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Remember when movies were movies and toys were toys and comic books were comic books? No? Me neither. Everything is so blended together into one giant “transmedia” jumble these days that it’s not easy to determine where one medium stops and another begins.
The new Lego Batcave Break-In takes this to a mind-bending new level. It’s a toy based on a movie that was itself based on toys and also on comic books. Video games fit in there somewhere as well, but that’s another can of worms.
The Batcave Break-In is doubly unusual because it’s tied to a film, The Lego Batman Movie, that isn’t coming out until February. As such, it’s hard to judge whether the set really has much to do with the movie or whether Lego’s designers are merely having some fun with the property.
Either way, there’s a ton of fun to be had. After decades of grim-and-gritty portrayals in movies and TV shows, the Caped Crusader is absolutely ripe for parody, which is what made Will Arnett’s sarcastic take on him in The Lego Movie (2014) so great.
Sure, he still had the gravelly voice, but the whole image of the Dark Knight was very much played for laughs. Arnett’s Batman insisted on building only with black or dark gray Lego bricks while also blasting his own theme song in the Batmobile, complete with self-indulgent lyrics: “Darkness! No Parents! Continuing darkness!”
The parody was such a hit that The Lego Movie’s producers decided to make Bats the star of a follow-up. The upcoming film reunites Arnett with his Arrested Development co-star Michael Cera, who plays Robin. Zach Galifianakis and Rosario Dawson also come on board as The Joker and Batgirl, respectively.
If the trailers are anything to go by, it’s looking like the Batman mythos is in for an even sharper skewering this time around.
The Batcave Break-In, meanwhile, hints at some of the jokes that might work their way into the movie.
The 1,047-piece set, selling for $99, effectively comes in three parts: the Batcave itself, the Batboat, and the Penguin’s rubber ducky vehicle.
The duck is an obvious callback to Batman Returns (1992), Tim Burton’s second stab at the character. Burton gets much credit for rehabilitating Batman’s image with mainstream audiences, who remembered the campy 1960s TV show that saw Adam West share the screen with colorful “Zing!” and “Boof!” sound effects.
But Burton didn’t completely turn his back on camp. His interpretation of the Penguin, played with psychotic zeal by Danny DeVito, had a thing for the cartoonish too. His amphibious duck vehicle was laden with weapons, as were his army of trained penguins.
Both are an integral part of the Batcave Break-In—the penguins sport backpacks with buzzsaws on them—and it will be a shame if they don’t figure into the movie somehow.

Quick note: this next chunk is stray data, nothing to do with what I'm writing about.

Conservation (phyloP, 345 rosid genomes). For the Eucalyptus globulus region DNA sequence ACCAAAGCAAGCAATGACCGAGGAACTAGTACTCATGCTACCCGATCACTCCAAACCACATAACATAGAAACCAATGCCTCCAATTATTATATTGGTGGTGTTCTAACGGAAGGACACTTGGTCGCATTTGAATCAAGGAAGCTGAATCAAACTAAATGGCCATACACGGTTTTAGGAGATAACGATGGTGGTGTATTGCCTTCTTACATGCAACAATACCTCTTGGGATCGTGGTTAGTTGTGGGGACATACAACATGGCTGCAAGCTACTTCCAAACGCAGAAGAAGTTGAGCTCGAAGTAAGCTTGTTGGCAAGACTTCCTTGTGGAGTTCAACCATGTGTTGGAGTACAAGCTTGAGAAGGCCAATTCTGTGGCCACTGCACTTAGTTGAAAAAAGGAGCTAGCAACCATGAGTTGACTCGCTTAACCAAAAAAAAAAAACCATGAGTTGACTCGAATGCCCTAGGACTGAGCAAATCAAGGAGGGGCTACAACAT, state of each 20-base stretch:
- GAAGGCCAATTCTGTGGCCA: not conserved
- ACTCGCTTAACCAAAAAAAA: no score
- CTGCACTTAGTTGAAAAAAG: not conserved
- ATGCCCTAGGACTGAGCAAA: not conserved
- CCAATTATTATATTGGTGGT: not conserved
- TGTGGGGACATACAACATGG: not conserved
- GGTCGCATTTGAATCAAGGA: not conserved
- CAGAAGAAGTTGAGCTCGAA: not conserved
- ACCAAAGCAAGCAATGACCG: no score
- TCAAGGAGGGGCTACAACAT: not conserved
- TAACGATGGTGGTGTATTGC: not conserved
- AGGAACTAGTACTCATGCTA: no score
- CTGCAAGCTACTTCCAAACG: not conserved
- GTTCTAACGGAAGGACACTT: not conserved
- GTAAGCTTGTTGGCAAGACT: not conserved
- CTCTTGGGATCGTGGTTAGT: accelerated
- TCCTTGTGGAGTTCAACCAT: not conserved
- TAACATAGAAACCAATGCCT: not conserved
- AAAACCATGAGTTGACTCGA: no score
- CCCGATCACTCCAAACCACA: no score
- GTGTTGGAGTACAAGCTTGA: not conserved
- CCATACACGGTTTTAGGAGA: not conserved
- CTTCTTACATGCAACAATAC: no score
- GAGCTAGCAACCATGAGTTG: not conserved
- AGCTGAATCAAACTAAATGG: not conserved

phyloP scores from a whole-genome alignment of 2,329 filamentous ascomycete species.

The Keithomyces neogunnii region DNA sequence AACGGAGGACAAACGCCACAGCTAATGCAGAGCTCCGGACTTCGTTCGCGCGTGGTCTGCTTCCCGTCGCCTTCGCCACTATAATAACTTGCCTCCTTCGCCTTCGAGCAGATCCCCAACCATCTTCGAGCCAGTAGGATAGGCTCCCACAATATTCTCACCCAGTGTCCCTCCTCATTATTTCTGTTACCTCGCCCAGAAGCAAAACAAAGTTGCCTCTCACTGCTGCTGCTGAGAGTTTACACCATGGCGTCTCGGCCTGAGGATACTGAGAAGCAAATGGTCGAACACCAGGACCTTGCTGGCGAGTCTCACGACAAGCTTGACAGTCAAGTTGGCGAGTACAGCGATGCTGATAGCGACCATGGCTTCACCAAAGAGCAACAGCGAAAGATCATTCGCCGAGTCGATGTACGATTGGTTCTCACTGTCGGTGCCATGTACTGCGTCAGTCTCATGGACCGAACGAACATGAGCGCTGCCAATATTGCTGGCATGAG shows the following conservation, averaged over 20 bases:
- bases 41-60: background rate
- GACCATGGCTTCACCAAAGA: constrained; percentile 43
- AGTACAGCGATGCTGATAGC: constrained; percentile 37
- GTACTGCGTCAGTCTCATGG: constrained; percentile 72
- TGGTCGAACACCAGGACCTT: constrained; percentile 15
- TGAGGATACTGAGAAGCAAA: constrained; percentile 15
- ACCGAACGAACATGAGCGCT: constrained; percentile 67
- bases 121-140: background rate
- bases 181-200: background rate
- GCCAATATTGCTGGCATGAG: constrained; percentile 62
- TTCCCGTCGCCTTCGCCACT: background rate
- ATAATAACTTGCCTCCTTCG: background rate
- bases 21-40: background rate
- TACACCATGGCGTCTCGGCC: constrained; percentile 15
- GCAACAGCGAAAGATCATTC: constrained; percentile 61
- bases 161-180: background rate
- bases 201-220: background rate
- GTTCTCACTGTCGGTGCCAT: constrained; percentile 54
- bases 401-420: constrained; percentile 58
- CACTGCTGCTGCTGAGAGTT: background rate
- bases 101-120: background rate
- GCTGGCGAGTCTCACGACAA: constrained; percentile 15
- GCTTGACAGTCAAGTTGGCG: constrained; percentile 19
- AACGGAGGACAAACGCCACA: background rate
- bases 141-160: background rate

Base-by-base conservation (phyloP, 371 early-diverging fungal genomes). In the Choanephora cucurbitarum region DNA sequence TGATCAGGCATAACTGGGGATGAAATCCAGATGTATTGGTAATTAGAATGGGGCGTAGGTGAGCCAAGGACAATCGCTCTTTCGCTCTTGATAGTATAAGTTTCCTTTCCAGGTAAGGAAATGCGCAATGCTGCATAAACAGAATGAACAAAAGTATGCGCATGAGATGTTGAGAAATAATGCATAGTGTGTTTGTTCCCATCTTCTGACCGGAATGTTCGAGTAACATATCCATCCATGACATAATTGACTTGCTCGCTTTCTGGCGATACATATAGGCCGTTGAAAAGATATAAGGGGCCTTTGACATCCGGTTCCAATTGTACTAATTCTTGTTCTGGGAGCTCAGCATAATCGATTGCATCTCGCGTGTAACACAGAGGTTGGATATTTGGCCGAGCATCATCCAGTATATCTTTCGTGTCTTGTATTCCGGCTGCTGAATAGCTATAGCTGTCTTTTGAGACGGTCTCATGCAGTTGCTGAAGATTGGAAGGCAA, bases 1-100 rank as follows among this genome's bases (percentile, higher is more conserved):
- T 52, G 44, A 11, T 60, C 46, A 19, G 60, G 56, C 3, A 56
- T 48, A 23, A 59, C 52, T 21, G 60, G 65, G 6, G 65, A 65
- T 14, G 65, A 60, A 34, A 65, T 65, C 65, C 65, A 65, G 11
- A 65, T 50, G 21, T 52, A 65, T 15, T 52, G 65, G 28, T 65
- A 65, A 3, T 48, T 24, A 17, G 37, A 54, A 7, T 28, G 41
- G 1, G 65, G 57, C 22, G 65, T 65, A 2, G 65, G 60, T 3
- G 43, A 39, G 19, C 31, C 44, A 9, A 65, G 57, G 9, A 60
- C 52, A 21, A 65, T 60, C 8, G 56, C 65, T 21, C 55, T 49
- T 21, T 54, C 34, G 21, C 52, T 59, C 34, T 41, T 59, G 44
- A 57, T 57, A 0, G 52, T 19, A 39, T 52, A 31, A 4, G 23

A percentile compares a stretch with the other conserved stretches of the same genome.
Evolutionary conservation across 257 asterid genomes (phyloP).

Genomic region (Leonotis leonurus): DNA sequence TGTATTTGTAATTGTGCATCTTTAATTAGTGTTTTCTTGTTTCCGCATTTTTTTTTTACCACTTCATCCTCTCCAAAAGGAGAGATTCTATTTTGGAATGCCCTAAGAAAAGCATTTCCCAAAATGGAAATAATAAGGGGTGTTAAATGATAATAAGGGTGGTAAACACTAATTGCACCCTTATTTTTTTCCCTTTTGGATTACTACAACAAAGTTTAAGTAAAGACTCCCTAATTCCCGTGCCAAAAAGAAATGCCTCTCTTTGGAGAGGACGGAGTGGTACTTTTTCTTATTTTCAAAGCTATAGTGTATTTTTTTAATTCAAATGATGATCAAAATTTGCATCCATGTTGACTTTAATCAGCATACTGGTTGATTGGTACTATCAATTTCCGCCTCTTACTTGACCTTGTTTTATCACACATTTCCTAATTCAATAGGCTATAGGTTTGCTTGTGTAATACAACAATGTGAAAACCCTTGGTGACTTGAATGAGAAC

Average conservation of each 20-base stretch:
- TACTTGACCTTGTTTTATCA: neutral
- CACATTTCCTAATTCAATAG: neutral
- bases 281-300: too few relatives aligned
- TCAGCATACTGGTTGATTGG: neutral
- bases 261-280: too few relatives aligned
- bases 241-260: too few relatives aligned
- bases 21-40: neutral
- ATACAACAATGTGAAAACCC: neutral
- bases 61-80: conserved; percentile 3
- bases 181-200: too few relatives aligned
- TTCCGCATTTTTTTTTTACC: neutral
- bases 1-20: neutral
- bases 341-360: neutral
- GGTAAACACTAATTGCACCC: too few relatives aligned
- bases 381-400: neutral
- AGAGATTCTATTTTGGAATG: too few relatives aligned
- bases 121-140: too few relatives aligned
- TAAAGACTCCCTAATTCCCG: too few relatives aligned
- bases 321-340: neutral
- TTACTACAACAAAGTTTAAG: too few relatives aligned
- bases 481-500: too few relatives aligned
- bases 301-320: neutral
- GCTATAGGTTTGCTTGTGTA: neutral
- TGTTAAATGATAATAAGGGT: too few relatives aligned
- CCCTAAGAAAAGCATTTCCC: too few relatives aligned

The Batboat is a surprisingly straightforward affair, with the only possible zinger being the name inscribed on its side: “Riptide.” As far as I can tell, that might be a reference to one of the Joker’s henchmen in the 1960s TV show, in which case it’s a really obscure punchline.
The cave itself has some more obvious laughs packed into it. The central computer console, for example, sits in front of a giant bat-shaped monitor bank. It’s important, after all, that everything in Batman’s arsenal be fashioned into the shape of the bat, just so there’s no mistaking.
To the right of the console sits a chamber with a spinning wall—the sort made famous in haunted house movies. This way, the Bruce Wayne mini-figure, complete with tuxedo, bow tie and champagne glass, can quickly change into Batman.
The cave’s main attraction comes in the form of its left-most section, which features a jail cell and costume rack. The cell’s back wall collapses, making for convenient jail breaks, while the dry-cleaner-like rack—used for displaying various Bat-suits—is turned with a knob.
The included suits are funny stuff and intriguing if they actually figure into the film. The Raging Bat suit, with its boxing gloves and yellow shorts, is a clear reference to Raging Bull (1980), the boxing movie that won Robert De Niro a Best Actor Oscar.
The Scu-Bat suit, with its breathing tube and diving flippers, has obvious uses but the Bat Pack suit raises questions. The gold tuxedo and associated microphone suggest Dean Martin and Sammy Davis Jr. What exactly does this have to do with Batman? With luck, the movie will explain.
It’s worth noting that Lego is really upping its game with mini-figures in this set. Whether it’s Alfred’s bow tie or Batman’s utility belt, all four of the main characters included have new, separate accessories that would have been painted on in previous incarnations. It’s clear the designers are increasingly putting more effort into the characters’ details.
All told, the Lego Batcave Break-In is considerably smaller than the classic TV show-inspired Batcave released earlier this year, but it draws from the same humorous well. If you like your Batman funny as opposed to dark, this might be the best way to build the Dark Knight.
Peter Nowak is a technology reporter whose work has appeared in the Globe and Mail and the CBC. He was the 2009 recipient of the Excellence in Science and Technology Reporting award from the Canadian Advanced Technology Alliance. Nowak lives in Toronto and is the author of two books, including Humans 3.0: The Upgrading of the Species.